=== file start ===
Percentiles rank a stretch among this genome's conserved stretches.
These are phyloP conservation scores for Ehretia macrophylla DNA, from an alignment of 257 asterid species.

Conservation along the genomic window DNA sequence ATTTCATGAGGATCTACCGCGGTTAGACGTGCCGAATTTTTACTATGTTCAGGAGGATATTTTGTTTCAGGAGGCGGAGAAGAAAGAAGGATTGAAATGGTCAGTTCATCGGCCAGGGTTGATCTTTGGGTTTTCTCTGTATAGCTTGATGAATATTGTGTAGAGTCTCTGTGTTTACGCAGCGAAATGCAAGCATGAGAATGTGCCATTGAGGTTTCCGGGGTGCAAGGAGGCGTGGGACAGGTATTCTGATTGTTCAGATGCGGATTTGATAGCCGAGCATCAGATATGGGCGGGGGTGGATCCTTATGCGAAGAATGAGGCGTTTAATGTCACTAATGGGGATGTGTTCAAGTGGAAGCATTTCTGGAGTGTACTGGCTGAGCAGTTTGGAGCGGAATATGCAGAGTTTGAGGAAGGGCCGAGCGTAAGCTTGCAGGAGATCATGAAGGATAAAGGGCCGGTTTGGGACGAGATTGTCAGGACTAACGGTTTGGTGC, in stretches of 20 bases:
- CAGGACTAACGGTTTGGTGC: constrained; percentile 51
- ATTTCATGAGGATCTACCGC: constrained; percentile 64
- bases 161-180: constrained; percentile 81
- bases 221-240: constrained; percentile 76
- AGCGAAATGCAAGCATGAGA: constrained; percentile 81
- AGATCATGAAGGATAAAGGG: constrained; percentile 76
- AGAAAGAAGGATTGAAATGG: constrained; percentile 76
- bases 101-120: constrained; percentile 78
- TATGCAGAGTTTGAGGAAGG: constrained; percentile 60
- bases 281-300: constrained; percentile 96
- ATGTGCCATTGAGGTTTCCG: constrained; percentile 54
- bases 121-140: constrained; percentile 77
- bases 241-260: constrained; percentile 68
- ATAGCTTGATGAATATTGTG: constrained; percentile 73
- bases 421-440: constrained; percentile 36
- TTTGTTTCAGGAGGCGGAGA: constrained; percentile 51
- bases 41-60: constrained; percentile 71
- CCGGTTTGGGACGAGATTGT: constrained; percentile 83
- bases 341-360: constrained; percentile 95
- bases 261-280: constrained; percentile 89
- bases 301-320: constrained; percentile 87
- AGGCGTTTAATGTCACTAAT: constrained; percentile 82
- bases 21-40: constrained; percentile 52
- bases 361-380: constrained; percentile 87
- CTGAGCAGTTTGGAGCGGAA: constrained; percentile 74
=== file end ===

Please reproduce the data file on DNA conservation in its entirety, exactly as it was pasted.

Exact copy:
Percentiles rank a stretch among this genome's conserved stretches.
These are phyloP conservation scores for Ehretia macrophylla DNA, from an alignment of 257 asterid species.

Conservation along the genomic window DNA sequence ATTTCATGAGGATCTACCGCGGTTAGACGTGCCGAATTTTTACTATGTTCAGGAGGATATTTTGTTTCAGGAGGCGGAGAAGAAAGAAGGATTGAAATGGTCAGTTCATCGGCCAGGGTTGATCTTTGGGTTTTCTCTGTATAGCTTGATGAATATTGTGTAGAGTCTCTGTGTTTACGCAGCGAAATGCAAGCATGAGAATGTGCCATTGAGGTTTCCGGGGTGCAAGGAGGCGTGGGACAGGTATTCTGATTGTTCAGATGCGGATTTGATAGCCGAGCATCAGATATGGGCGGGGGTGGATCCTTATGCGAAGAATGAGGCGTTTAATGTCACTAATGGGGATGTGTTCAAGTGGAAGCATTTCTGGAGTGTACTGGCTGAGCAGTTTGGAGCGGAATATGCAGAGTTTGAGGAAGGGCCGAGCGTAAGCTTGCAGGAGATCATGAAGGATAAAGGGCCGGTTTGGGACGAGATTGTCAGGACTAACGGTTTGGTGC, in stretches of 20 bases:
- CAGGACTAACGGTTTGGTGC: constrained; percentile 51
- ATTTCATGAGGATCTACCGC: constrained; percentile 64
- bases 161-180: constrained; percentile 81
- bases 221-240: constrained; percentile 76
- AGCGAAATGCAAGCATGAGA: constrained; percentile 81
- AGATCATGAAGGATAAAGGG: constrained; percentile 76
- AGAAAGAAGGATTGAAATGG: constrained; percentile 76
- bases 101-120: constrained; percentile 78
- TATGCAGAGTTTGAGGAAGG: constrained; percentile 60
- bases 281-300: constrained; percentile 96
- ATGTGCCATTGAGGTTTCCG: constrained; percentile 54
- bases 121-140: constrained; percentile 77
- bases 241-260: constrained; percentile 68
- ATAGCTTGATGAATATTGTG: constrained; percentile 73
- bases 421-440: constrained; percentile 36
- TTTGTTTCAGGAGGCGGAGA: constrained; percentile 51
- bases 41-60: constrained; percentile 71
- CCGGTTTGGGACGAGATTGT: constrained; percentile 83
- bases 341-360: constrained; percentile 95
- bases 261-280: constrained; percentile 89
- bases 301-320: constrained; percentile 87
- AGGCGTTTAATGTCACTAAT: constrained; percentile 82
- bases 21-40: constrained; percentile 52
- bases 361-380: constrained; percentile 87
- CTGAGCAGTTTGGAGCGGAA: constrained; percentile 74